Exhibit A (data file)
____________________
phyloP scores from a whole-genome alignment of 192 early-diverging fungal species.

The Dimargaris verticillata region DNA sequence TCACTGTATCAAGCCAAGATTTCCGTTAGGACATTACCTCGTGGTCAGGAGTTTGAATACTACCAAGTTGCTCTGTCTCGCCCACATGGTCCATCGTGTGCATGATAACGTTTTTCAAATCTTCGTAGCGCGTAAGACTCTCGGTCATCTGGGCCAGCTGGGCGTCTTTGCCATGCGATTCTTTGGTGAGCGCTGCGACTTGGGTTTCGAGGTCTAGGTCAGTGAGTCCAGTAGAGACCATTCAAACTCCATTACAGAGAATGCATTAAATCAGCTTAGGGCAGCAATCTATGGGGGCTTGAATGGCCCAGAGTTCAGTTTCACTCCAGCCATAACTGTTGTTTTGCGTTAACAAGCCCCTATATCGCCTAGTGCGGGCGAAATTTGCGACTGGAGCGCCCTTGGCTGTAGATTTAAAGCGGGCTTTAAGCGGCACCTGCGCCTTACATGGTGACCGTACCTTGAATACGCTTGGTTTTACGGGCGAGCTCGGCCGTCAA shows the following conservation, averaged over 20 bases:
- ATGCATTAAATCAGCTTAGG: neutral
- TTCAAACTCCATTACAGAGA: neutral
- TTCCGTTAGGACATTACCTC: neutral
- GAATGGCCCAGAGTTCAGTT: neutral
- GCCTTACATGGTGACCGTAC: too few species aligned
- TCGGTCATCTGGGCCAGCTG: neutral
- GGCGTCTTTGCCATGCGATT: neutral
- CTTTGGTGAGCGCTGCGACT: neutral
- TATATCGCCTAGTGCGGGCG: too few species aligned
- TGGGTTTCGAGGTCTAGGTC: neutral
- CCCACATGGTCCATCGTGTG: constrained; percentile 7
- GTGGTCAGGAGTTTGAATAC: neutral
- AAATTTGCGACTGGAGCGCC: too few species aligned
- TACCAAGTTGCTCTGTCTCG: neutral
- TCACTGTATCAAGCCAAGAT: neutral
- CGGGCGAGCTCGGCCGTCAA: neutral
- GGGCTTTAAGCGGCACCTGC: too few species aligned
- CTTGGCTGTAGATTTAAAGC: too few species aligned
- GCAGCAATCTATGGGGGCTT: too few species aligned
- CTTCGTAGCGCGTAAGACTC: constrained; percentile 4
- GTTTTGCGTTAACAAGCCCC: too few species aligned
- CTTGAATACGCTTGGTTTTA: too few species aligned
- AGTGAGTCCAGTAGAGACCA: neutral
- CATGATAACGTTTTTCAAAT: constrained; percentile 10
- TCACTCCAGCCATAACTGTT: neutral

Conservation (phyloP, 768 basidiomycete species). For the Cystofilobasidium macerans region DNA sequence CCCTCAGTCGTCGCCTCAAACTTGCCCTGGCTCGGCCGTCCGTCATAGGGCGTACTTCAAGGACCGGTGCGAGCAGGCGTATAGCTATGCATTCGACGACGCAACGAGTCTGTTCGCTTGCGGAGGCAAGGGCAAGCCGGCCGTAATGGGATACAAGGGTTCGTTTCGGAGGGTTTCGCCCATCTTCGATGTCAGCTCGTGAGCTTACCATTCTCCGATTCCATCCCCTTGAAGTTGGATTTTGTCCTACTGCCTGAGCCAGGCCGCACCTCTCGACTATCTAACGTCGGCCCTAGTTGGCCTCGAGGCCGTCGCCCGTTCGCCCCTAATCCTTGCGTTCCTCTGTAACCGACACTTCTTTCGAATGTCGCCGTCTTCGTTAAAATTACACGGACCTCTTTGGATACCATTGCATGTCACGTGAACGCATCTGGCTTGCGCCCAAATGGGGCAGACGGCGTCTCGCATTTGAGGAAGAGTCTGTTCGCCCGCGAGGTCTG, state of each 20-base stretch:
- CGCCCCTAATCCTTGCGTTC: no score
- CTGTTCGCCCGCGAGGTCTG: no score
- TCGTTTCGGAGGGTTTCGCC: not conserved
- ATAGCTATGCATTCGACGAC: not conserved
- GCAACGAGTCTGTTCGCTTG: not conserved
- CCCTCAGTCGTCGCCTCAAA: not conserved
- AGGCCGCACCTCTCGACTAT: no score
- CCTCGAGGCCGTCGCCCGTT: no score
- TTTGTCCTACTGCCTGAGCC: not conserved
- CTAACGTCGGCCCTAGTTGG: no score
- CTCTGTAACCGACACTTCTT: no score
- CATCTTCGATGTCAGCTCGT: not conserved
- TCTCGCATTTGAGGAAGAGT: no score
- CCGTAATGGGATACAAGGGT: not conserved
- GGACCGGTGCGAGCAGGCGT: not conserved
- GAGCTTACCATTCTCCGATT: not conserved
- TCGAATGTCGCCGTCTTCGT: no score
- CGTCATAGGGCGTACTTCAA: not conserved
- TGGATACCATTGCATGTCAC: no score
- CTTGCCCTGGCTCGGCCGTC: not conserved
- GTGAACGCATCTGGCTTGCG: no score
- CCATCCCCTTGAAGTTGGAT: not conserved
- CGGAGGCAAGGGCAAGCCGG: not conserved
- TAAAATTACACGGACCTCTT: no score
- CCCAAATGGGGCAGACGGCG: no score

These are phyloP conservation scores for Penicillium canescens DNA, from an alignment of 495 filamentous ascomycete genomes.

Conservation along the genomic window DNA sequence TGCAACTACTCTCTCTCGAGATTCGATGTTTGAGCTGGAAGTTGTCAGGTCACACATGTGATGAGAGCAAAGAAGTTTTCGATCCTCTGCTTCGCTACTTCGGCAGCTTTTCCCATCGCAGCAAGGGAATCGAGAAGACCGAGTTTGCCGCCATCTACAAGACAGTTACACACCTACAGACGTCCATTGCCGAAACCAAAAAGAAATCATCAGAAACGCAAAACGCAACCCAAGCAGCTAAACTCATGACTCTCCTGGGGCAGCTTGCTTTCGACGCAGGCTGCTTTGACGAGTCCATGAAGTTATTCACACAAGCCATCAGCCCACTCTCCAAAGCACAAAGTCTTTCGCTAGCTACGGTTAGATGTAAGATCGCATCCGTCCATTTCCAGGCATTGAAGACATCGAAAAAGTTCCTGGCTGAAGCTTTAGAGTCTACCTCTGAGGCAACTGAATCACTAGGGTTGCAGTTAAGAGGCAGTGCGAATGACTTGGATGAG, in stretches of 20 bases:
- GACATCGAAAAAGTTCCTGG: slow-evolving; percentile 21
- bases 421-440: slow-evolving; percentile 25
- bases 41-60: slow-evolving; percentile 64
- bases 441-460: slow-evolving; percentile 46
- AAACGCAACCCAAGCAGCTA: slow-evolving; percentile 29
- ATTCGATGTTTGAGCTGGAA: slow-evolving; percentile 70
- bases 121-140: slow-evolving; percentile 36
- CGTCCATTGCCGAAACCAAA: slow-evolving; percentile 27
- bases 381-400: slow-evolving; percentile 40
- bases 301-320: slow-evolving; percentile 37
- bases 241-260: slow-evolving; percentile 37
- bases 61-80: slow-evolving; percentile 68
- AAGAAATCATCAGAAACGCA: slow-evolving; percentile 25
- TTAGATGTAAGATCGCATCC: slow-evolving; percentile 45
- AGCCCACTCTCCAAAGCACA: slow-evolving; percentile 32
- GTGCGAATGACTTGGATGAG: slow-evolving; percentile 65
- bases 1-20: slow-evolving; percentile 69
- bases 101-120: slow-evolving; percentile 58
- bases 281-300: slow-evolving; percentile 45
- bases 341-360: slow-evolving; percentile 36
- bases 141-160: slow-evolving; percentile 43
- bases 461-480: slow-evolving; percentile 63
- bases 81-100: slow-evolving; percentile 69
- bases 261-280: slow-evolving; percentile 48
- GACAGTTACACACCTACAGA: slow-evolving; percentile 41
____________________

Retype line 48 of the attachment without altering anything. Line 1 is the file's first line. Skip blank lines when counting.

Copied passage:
- CTTGCCCTGGCTCGGCCGTC: not conserved